A lot of people criticize publishers for being to strict and limiting creative freedom. But this is how games are made and published every year. If someone has no oversight and they just add whatever feature they want because it sounds good with no real thought on how to accomplish the task, it’s already destined for failure.

Hype Can Sell More Than the Product Itself.

Pitches are easy, especially in a day and age where you can add cool effects to really enhance your video. You aren’t live-pitching on Kickstarter as you would a publisher so there is a lot of freedom here to do whatever you want… and that includes deceiving people and driving hype. Hype can sell more than the product itself, especially on Kickstarter when pitches really pander to emotions and try to invoke a positive reaction.

In a more general article by Tim Barribeau and published by the NYTimes, How to Spot a Bad Kickstarter (and Why We Don’t Cover Crowdfunding) from 2017, Barribeau says “Is it trying to do a million things at once, like the aforementioned Coolest Cooler (4-in-1 cooler) or BauBax (15-in-1 jacket)? Both were heavily delayed, had major issues, and ended up being more expensive and doing a worse job than buying good versions of all the things it could do separately” (Barribeau; 2016).

While those were for physical goods and not a video game, the points still ring true today, four years after it was written. Think about what the developer is promising. A glaring red flag is when they claim to be making “the best game ever” or throw everything they can possibly think of into the project with no idea on how they will accomplish it.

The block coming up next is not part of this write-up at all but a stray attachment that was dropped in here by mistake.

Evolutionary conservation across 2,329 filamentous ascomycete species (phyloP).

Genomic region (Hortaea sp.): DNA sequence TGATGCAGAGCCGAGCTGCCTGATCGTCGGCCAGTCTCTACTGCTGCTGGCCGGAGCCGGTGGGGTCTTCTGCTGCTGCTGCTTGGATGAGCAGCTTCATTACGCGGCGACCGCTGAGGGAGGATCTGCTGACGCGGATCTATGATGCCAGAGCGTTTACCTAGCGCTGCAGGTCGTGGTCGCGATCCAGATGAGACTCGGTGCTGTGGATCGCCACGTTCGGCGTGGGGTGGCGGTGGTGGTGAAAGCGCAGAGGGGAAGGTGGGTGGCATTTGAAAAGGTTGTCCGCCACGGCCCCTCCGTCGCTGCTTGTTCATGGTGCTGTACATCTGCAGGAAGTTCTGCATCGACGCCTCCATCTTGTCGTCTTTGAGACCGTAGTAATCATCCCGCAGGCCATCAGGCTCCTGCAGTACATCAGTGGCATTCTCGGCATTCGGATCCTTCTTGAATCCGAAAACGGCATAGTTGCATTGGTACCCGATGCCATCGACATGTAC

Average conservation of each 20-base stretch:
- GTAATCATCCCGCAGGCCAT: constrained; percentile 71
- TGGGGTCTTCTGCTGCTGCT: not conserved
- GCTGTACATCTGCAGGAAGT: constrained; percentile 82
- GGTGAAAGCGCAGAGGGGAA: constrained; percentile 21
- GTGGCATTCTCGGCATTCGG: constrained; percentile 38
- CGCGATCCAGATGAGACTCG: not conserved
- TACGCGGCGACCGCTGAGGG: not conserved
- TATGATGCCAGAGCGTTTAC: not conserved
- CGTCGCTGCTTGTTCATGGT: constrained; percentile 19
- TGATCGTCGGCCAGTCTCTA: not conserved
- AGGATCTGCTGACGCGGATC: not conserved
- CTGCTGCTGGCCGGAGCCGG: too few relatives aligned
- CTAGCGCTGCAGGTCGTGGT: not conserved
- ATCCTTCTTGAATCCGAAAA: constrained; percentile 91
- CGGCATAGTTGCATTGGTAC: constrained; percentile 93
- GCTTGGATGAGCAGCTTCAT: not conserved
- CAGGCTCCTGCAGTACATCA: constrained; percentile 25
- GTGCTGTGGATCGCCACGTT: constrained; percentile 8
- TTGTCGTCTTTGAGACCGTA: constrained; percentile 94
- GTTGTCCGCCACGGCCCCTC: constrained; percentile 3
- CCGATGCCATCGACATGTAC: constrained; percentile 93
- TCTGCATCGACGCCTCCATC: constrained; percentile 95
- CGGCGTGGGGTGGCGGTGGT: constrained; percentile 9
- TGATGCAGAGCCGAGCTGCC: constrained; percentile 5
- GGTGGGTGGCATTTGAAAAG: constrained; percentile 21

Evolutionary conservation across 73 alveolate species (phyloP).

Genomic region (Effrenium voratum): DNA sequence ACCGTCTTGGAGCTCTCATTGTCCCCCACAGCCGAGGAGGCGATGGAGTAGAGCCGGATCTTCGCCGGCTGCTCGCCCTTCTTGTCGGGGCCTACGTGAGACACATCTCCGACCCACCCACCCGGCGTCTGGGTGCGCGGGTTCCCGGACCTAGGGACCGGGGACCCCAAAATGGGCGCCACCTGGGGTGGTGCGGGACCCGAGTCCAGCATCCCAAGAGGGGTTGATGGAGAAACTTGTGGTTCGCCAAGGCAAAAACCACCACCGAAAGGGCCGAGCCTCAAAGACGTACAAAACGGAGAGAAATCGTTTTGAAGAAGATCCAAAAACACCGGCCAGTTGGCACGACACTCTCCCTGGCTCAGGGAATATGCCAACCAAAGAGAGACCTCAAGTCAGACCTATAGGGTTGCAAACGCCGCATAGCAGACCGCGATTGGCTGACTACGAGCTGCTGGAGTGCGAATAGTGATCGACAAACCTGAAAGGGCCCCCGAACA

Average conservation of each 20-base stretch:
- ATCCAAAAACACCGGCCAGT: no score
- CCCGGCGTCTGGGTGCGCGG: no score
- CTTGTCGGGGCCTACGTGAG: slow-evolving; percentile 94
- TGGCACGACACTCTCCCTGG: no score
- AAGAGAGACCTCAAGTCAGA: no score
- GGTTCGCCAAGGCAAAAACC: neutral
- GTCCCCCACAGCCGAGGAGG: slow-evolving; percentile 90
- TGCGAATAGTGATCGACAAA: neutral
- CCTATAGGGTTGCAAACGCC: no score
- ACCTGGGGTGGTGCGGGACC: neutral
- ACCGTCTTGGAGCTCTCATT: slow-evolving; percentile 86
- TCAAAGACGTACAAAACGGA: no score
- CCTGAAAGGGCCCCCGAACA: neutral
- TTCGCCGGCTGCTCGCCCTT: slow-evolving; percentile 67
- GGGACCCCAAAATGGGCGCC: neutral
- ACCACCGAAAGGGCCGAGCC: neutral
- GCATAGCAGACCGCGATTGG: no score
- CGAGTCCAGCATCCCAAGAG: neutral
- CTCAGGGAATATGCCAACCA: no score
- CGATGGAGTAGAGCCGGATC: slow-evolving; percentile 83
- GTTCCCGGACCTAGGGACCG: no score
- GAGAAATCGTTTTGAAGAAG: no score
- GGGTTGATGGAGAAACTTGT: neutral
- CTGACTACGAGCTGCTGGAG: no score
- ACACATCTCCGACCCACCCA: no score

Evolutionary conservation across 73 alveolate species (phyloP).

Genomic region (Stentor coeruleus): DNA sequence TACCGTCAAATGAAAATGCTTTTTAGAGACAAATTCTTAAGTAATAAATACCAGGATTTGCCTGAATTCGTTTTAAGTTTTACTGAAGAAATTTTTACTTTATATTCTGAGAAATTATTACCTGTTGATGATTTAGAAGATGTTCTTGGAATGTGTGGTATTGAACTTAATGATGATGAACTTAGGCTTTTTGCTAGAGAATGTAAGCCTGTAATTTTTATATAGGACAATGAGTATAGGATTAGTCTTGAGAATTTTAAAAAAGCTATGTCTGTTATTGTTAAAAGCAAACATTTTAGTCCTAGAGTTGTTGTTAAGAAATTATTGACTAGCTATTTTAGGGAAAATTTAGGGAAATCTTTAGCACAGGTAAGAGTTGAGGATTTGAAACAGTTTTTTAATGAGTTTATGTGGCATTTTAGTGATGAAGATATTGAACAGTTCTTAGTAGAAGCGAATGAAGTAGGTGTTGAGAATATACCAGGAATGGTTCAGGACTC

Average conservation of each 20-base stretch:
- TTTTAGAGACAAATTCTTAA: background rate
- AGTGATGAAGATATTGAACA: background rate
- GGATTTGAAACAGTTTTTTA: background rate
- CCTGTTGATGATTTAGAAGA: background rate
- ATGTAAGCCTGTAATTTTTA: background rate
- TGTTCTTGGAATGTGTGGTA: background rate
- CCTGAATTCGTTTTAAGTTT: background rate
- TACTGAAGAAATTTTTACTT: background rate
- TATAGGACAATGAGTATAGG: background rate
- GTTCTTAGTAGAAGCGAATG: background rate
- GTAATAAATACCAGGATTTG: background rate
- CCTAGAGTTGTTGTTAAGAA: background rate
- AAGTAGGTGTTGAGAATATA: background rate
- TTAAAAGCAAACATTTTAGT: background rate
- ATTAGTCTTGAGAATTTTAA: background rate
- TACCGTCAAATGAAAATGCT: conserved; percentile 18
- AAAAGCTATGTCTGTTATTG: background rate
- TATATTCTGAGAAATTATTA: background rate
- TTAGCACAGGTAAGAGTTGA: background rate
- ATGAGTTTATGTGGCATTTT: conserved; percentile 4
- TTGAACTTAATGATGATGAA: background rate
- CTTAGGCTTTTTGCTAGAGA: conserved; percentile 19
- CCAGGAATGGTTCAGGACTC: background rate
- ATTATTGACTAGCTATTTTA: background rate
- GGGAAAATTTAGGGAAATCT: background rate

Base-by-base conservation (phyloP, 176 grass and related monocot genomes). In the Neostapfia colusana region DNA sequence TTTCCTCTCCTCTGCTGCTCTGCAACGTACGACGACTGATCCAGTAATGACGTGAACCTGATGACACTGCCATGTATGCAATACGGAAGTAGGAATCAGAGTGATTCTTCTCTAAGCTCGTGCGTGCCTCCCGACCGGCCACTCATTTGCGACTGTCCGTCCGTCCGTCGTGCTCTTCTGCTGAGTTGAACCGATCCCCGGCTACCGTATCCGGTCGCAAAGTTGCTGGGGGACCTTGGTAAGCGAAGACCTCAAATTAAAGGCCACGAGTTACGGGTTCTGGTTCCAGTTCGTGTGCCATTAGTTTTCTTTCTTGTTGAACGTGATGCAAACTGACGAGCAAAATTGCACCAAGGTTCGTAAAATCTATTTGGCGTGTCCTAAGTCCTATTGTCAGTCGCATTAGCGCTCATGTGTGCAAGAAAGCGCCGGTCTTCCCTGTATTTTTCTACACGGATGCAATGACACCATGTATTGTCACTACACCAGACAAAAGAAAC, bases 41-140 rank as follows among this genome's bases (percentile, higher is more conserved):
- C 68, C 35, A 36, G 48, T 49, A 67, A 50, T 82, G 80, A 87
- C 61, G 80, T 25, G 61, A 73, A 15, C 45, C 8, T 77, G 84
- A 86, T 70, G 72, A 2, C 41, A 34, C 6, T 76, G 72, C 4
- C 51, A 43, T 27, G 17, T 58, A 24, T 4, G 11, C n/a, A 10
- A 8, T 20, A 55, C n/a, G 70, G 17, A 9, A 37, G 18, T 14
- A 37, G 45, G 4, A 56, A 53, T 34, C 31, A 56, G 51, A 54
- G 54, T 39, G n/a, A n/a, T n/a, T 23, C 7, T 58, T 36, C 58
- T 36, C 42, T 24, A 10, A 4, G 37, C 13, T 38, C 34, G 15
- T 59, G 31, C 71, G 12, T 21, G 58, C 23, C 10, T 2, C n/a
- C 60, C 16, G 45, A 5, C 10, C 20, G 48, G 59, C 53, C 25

Basically, think of how many games in the past have been driven by hype alone, but then failed to produce a product that even met expectations… it happens more than you might think. And not just on Kickstarter. Even Fallout 76, a game with publisher oversight, suffered from this problem with their promise of a fancy bag if you bought the $200 preorder, but excited buyers got crappy nylon bags. Though again, that was for a physical product, and being a publisher, they still finished their game. They also gifted people 500 Atoms if they contacted support.

A final thing to look into when it comes to a Kickstarter project, especially when it comes to video games, is whether or not they have a working prototype. How does the prototype stack up to what they promise? How far along are they and does it look like they can reliably deliver their product within the time-frame they’ve specified? Remember, pitches are easy to make, delivering on them is the difficult part, especially if the project is very ambitious.

Communities Are Great Places For Information.